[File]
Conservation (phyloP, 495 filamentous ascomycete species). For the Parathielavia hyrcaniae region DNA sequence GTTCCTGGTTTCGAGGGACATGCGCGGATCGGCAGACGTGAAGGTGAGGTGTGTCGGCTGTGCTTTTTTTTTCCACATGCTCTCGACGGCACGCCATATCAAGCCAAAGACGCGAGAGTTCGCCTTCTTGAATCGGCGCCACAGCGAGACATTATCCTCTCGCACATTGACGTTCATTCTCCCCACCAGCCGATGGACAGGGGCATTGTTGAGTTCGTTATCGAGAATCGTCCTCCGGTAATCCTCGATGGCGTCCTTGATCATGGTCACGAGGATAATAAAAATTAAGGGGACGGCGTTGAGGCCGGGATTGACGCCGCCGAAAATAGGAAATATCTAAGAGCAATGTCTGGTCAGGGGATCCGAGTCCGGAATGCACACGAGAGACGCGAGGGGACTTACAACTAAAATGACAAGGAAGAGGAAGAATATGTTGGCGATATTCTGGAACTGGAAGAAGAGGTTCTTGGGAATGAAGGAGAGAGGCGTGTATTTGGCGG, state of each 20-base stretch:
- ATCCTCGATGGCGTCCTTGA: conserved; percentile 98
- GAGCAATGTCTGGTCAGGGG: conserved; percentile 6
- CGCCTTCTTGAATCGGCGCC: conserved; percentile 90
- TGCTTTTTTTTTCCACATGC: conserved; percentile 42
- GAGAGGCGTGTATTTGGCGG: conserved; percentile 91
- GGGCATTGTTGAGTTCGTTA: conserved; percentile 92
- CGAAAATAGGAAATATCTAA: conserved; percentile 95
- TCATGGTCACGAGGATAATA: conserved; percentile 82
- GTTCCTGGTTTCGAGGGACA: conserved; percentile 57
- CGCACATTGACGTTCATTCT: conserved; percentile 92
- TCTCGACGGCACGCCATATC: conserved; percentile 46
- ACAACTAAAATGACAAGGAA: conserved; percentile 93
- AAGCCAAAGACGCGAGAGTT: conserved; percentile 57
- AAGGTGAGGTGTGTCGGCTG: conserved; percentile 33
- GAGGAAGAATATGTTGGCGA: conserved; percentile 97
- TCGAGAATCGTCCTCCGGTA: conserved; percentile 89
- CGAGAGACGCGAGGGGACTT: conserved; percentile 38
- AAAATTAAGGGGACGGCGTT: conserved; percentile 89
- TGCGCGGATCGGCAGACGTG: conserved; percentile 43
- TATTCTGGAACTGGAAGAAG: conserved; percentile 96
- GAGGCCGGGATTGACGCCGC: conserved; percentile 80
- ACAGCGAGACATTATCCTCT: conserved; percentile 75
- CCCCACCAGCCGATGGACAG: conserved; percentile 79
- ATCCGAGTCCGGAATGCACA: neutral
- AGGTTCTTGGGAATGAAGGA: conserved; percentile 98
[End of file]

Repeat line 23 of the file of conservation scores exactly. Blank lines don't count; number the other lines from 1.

- ACAGCGAGACATTATCCTCT: conserved; percentile 75